Columbus, Ohio –
A federal appeals court ruling Wednesday revives unresolved claims against Ohio State University over decades of sexual abuse by the late team doctor Richard Strauss.
A district judge in Columbus had dismissed most of the unsolved cases, acknowledging that hundreds of young men had been molested, but agreed with the university’s argument that the legal time limit for filing complaints had long since expired. The plaintiffs argued that the clock was only ticking when the allegations came to light in 2018 and that their cases should proceed.
Two of the three judges on the Sixth US Circuit Court of Appeals hearing the case concluded in Wednesday’s decision that the men “plausibly allege a decades-long cover-up” and “reasonably claim they didn’t know and reasonably didn’t.” knew Ohio State violated them until 2018.”
“The state of Ohio is a vast institution, and the plaintiffs’ allegations underscore how difficult it is for a student to know what the appropriate individuals within the Ohio state government knew about abuse allegations,” Judge Karen Nelson Moore wrote in the ruling .
Lead prosecutor Steve Snyder-Hill said it was a huge judgment for survivors, who believe it could affect other college sexual misconduct cases.
“Our attorney argued that if OSU had gotten away with what they were trying to do here by dropping that statute of limitations motion, then they would have paved the way and given all these other universities a playbook to do the same, what they did, and I’m glad this court saw through it and didn’t allow it,” said Snyder-Hill.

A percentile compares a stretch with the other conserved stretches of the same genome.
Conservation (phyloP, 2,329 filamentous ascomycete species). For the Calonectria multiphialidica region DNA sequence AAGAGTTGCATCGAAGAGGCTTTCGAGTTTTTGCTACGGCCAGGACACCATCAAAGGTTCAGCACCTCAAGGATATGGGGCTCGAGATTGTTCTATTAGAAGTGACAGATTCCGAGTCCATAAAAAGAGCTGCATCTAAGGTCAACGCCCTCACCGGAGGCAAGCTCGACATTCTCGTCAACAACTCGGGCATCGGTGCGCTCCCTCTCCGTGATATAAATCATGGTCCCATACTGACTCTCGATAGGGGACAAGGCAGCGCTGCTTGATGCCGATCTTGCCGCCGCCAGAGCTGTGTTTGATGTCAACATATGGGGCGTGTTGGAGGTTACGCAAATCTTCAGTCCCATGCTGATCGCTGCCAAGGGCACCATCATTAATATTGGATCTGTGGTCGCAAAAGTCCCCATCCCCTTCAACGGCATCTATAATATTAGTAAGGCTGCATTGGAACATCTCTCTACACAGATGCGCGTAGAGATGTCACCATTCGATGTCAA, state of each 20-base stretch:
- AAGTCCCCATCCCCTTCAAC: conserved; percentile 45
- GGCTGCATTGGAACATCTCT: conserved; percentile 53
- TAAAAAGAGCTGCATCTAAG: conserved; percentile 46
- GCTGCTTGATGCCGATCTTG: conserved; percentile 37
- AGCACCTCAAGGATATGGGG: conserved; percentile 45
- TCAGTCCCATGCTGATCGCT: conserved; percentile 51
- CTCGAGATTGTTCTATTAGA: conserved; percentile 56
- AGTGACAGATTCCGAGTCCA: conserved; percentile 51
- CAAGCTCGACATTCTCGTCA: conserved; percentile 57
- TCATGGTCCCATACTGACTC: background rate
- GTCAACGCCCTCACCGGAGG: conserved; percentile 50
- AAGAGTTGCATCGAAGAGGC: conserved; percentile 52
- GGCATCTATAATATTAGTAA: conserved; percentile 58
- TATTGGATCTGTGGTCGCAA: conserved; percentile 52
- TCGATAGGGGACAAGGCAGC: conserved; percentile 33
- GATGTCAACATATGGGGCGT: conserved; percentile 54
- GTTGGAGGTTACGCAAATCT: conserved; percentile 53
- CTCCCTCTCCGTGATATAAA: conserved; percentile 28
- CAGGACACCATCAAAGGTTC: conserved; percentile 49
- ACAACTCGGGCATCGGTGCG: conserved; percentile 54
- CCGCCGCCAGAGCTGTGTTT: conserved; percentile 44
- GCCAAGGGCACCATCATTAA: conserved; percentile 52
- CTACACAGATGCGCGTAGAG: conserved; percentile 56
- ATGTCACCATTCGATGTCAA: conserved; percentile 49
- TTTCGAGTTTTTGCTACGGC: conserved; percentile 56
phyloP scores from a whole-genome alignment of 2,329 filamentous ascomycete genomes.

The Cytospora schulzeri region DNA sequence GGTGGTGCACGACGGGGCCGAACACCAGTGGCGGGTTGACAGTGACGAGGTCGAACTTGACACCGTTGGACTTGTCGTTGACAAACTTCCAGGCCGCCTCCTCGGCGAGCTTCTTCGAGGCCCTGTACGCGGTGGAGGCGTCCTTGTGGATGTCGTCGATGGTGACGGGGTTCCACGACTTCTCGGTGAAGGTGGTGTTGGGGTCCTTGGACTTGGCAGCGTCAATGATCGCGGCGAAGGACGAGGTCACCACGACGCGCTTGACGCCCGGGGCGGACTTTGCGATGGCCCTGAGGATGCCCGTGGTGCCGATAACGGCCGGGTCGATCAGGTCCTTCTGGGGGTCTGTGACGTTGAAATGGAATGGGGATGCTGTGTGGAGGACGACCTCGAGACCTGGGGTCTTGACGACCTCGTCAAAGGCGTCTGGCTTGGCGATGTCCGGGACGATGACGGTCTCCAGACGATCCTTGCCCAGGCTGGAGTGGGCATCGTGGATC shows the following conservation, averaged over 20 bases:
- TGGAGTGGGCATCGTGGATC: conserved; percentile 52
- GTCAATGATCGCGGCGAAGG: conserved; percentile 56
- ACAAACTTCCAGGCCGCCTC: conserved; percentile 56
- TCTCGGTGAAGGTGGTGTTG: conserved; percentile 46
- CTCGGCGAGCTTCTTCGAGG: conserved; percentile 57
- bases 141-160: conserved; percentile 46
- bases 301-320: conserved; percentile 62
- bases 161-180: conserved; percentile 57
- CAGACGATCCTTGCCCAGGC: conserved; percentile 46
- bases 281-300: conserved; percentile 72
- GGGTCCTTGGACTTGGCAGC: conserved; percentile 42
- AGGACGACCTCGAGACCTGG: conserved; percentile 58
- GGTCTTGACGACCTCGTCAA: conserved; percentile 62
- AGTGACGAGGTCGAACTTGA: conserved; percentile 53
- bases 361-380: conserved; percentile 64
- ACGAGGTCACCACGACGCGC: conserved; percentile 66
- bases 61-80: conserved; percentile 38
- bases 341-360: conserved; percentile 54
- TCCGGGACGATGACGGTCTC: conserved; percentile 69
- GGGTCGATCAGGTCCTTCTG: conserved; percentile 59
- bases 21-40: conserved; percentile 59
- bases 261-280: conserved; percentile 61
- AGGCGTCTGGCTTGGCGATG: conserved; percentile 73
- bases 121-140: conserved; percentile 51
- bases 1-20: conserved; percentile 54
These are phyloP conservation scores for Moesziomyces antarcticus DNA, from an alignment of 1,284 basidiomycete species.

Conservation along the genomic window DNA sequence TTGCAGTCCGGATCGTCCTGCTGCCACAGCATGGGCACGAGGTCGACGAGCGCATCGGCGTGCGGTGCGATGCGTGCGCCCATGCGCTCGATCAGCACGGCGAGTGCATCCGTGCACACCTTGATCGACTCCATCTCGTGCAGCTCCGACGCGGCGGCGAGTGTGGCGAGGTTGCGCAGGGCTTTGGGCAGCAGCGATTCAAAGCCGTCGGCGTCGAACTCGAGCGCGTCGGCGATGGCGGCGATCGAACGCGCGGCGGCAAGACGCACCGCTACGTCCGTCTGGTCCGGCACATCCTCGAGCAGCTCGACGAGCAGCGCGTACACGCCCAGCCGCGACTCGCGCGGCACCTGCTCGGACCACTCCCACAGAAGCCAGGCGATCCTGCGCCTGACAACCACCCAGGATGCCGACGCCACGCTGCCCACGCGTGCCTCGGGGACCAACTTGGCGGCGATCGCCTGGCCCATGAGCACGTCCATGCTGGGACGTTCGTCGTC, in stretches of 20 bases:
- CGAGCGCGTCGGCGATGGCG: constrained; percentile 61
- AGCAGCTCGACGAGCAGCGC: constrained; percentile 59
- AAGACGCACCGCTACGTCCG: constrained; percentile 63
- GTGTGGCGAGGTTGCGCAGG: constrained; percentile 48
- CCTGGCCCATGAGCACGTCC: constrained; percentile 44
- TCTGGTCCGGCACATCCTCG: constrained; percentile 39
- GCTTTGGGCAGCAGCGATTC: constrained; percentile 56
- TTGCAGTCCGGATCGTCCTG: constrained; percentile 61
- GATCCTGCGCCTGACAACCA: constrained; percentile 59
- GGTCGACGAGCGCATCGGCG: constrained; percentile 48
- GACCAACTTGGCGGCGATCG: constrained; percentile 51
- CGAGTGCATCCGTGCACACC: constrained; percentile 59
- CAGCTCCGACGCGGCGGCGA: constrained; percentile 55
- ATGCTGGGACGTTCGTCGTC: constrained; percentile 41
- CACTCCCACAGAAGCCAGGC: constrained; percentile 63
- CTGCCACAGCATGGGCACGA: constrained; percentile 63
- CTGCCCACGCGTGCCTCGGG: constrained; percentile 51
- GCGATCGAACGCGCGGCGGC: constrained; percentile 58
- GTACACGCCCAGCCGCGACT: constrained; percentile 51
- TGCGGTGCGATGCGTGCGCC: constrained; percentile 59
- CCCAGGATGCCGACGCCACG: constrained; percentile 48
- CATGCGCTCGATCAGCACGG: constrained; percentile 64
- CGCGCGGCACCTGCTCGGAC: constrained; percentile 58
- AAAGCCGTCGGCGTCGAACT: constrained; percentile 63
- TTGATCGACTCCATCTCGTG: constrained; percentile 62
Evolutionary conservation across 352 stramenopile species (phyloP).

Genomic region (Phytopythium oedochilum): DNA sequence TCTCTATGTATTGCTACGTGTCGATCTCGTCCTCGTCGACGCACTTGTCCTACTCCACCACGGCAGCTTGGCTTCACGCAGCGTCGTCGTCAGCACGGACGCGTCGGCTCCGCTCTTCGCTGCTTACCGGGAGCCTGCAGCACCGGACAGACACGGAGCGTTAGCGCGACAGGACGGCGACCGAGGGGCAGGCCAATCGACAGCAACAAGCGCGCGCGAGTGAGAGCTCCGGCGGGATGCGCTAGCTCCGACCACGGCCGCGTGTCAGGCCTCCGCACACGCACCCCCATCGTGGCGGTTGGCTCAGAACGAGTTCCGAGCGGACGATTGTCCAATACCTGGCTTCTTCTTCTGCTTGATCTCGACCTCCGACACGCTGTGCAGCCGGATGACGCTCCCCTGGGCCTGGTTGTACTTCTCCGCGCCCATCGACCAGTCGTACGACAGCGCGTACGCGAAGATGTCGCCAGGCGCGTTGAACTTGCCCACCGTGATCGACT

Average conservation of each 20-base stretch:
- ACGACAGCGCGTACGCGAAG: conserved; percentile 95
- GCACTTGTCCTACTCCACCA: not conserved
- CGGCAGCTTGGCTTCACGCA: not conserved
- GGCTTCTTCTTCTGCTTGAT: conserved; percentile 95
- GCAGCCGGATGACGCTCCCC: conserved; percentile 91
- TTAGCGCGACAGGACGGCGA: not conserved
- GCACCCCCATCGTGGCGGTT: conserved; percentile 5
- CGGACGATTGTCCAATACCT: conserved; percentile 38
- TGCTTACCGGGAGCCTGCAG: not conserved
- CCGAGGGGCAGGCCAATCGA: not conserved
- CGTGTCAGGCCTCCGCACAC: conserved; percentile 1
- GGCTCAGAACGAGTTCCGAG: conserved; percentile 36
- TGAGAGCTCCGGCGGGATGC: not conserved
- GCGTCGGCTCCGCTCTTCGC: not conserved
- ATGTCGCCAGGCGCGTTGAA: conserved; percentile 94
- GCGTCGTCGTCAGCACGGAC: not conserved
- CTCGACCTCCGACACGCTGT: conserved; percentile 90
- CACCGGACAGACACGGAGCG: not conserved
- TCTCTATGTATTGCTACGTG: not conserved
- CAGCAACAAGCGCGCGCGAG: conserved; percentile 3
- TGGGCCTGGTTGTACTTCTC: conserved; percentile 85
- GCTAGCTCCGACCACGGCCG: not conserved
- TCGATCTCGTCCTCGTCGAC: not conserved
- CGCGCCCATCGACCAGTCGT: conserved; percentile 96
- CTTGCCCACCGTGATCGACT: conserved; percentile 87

Judge Ralph B. Guy Jr. disagreed with the decision, writing that the clock on the claims ran out decades ago and that the court’s decision “effectively removes any statute of limitations for Title IX sexual harassment claims.”
Ohio State is reviewing the verdict, university spokesman Benjamin Johnson said via email.
Hundreds of former student-athletes and other alumni say they were abused by Strauss during his two decades at the school and that Ohio state officials, despite knowing of complaints, could not stop him. The men alleged Strauss molested them during medical exams, demanding physical exams and other encounters at on-campus athletic facilities, at a student health center, at his home, and at an off-campus clinic.
The doctor died in 2005. No one has publicly defended him.
The university has repeatedly apologized for anyone it hurt and has settled more than $60 million with at least 296 survivors.
The school tried to dismiss the remaining cases, saying it had no intention of disregarding the men or their allegations, but that the allegations were made years too late. OSU’s attorney has argued that if the doctor’s behavior and the state of Ohio’s inaction during his tenure were as egregious as claimed, the students would have known enough that, legally, they should have started looking for a possible appeal at the time inquire.
Wednesday’s decision said the appeals court could not say whether the plaintiffs’ “snippets of knowledge” should have prompted them to investigate further. That, the ruling said, “is a question of fact — one that cannot be settled at the motion to dismiss motion.”
Two groups totaling more than 100 survivors appealed the dismissal, claiming the two-year window for claims did not begin until 2018, when the men began speaking out and the school hired a law firm to investigate. Until then, most plaintiffs did not recognize their experiences as abuse, and little did they know that OSU’s indifference to student concerns allowed the abuse to continue for years, an attorney for the men said during the appeal argument.
Strauss joined Ohio State in 1978 and has served on the faculty and medical staff. In 1998 he was able to retire. School administrators revoked this badge of honor three years ago.